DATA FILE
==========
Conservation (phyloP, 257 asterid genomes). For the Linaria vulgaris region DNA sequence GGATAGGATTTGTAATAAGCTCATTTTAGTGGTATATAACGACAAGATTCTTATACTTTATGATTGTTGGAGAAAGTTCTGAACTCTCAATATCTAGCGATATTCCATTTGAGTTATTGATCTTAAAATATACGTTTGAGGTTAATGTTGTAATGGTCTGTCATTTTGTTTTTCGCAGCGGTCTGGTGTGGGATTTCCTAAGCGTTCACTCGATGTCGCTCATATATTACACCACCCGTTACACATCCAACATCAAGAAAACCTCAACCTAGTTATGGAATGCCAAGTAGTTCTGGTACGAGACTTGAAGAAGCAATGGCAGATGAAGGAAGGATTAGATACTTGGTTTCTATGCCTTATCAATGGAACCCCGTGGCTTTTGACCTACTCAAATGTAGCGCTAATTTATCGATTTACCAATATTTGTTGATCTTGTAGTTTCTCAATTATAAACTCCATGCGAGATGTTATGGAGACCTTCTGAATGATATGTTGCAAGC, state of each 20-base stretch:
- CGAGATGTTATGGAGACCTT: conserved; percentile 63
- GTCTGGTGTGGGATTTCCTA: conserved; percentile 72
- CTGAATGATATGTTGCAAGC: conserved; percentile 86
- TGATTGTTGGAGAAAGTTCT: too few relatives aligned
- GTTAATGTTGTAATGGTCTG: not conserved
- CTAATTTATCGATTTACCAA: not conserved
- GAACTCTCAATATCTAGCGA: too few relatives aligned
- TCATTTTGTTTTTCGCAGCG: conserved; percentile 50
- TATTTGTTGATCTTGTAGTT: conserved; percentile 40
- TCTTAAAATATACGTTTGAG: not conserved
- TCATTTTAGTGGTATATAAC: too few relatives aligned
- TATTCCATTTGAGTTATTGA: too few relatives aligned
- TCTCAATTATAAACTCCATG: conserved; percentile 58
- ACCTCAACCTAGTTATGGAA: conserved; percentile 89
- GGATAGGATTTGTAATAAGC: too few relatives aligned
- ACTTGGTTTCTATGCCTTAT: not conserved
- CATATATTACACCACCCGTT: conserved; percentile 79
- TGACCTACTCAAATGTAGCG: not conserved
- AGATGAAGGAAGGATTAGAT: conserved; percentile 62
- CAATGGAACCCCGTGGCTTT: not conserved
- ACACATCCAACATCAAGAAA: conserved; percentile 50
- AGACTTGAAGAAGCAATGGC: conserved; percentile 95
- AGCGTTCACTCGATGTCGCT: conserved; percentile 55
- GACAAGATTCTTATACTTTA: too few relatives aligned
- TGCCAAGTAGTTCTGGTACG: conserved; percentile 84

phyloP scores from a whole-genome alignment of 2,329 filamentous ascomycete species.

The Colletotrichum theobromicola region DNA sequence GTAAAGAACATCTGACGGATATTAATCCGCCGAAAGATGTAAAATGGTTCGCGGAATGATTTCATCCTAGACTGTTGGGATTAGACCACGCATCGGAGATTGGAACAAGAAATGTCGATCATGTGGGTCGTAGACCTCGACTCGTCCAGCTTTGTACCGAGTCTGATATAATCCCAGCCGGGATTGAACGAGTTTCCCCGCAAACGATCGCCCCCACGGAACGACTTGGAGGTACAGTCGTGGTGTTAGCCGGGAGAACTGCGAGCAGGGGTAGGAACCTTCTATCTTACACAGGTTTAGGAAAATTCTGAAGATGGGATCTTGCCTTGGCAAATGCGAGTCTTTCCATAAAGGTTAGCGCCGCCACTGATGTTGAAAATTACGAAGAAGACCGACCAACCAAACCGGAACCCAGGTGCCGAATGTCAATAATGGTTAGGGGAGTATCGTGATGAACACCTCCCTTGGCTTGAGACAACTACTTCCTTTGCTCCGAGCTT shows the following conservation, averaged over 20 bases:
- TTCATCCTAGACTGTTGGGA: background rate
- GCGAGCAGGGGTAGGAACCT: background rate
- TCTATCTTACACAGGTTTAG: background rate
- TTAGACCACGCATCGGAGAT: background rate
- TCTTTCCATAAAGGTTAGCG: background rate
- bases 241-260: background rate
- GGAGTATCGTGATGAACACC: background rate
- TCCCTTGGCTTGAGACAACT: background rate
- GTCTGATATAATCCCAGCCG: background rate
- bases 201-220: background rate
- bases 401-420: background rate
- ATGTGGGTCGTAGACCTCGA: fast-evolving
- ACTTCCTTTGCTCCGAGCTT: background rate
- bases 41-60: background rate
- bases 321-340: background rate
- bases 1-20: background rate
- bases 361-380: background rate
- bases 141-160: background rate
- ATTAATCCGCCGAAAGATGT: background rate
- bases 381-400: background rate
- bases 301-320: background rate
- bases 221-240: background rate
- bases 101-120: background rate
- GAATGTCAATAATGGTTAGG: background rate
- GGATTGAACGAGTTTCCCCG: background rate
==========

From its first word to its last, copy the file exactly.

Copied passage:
Conservation (phyloP, 257 asterid genomes). For the Linaria vulgaris region DNA sequence GGATAGGATTTGTAATAAGCTCATTTTAGTGGTATATAACGACAAGATTCTTATACTTTATGATTGTTGGAGAAAGTTCTGAACTCTCAATATCTAGCGATATTCCATTTGAGTTATTGATCTTAAAATATACGTTTGAGGTTAATGTTGTAATGGTCTGTCATTTTGTTTTTCGCAGCGGTCTGGTGTGGGATTTCCTAAGCGTTCACTCGATGTCGCTCATATATTACACCACCCGTTACACATCCAACATCAAGAAAACCTCAACCTAGTTATGGAATGCCAAGTAGTTCTGGTACGAGACTTGAAGAAGCAATGGCAGATGAAGGAAGGATTAGATACTTGGTTTCTATGCCTTATCAATGGAACCCCGTGGCTTTTGACCTACTCAAATGTAGCGCTAATTTATCGATTTACCAATATTTGTTGATCTTGTAGTTTCTCAATTATAAACTCCATGCGAGATGTTATGGAGACCTTCTGAATGATATGTTGCAAGC, state of each 20-base stretch:
- CGAGATGTTATGGAGACCTT: conserved; percentile 63
- GTCTGGTGTGGGATTTCCTA: conserved; percentile 72
- CTGAATGATATGTTGCAAGC: conserved; percentile 86
- TGATTGTTGGAGAAAGTTCT: too few relatives aligned
- GTTAATGTTGTAATGGTCTG: not conserved
- CTAATTTATCGATTTACCAA: not conserved
- GAACTCTCAATATCTAGCGA: too few relatives aligned
- TCATTTTGTTTTTCGCAGCG: conserved; percentile 50
- TATTTGTTGATCTTGTAGTT: conserved; percentile 40
- TCTTAAAATATACGTTTGAG: not conserved
- TCATTTTAGTGGTATATAAC: too few relatives aligned
- TATTCCATTTGAGTTATTGA: too few relatives aligned
- TCTCAATTATAAACTCCATG: conserved; percentile 58
- ACCTCAACCTAGTTATGGAA: conserved; percentile 89
- GGATAGGATTTGTAATAAGC: too few relatives aligned
- ACTTGGTTTCTATGCCTTAT: not conserved
- CATATATTACACCACCCGTT: conserved; percentile 79
- TGACCTACTCAAATGTAGCG: not conserved
- AGATGAAGGAAGGATTAGAT: conserved; percentile 62
- CAATGGAACCCCGTGGCTTT: not conserved
- ACACATCCAACATCAAGAAA: conserved; percentile 50
- AGACTTGAAGAAGCAATGGC: conserved; percentile 95
- AGCGTTCACTCGATGTCGCT: conserved; percentile 55
- GACAAGATTCTTATACTTTA: too few relatives aligned
- TGCCAAGTAGTTCTGGTACG: conserved; percentile 84

phyloP scores from a whole-genome alignment of 2,329 filamentous ascomycete species.

The Colletotrichum theobromicola region DNA sequence GTAAAGAACATCTGACGGATATTAATCCGCCGAAAGATGTAAAATGGTTCGCGGAATGATTTCATCCTAGACTGTTGGGATTAGACCACGCATCGGAGATTGGAACAAGAAATGTCGATCATGTGGGTCGTAGACCTCGACTCGTCCAGCTTTGTACCGAGTCTGATATAATCCCAGCCGGGATTGAACGAGTTTCCCCGCAAACGATCGCCCCCACGGAACGACTTGGAGGTACAGTCGTGGTGTTAGCCGGGAGAACTGCGAGCAGGGGTAGGAACCTTCTATCTTACACAGGTTTAGGAAAATTCTGAAGATGGGATCTTGCCTTGGCAAATGCGAGTCTTTCCATAAAGGTTAGCGCCGCCACTGATGTTGAAAATTACGAAGAAGACCGACCAACCAAACCGGAACCCAGGTGCCGAATGTCAATAATGGTTAGGGGAGTATCGTGATGAACACCTCCCTTGGCTTGAGACAACTACTTCCTTTGCTCCGAGCTT shows the following conservation, averaged over 20 bases:
- TTCATCCTAGACTGTTGGGA: background rate
- GCGAGCAGGGGTAGGAACCT: background rate
- TCTATCTTACACAGGTTTAG: background rate
- TTAGACCACGCATCGGAGAT: background rate
- TCTTTCCATAAAGGTTAGCG: background rate
- bases 241-260: background rate
- GGAGTATCGTGATGAACACC: background rate
- TCCCTTGGCTTGAGACAACT: background rate
- GTCTGATATAATCCCAGCCG: background rate
- bases 201-220: background rate
- bases 401-420: background rate
- ATGTGGGTCGTAGACCTCGA: fast-evolving
- ACTTCCTTTGCTCCGAGCTT: background rate
- bases 41-60: background rate
- bases 321-340: background rate
- bases 1-20: background rate
- bases 361-380: background rate
- bases 141-160: background rate
- ATTAATCCGCCGAAAGATGT: background rate
- bases 381-400: background rate
- bases 301-320: background rate
- bases 221-240: background rate
- bases 101-120: background rate
- GAATGTCAATAATGGTTAGG: background rate
- GGATTGAACGAGTTTCCCCG: background rate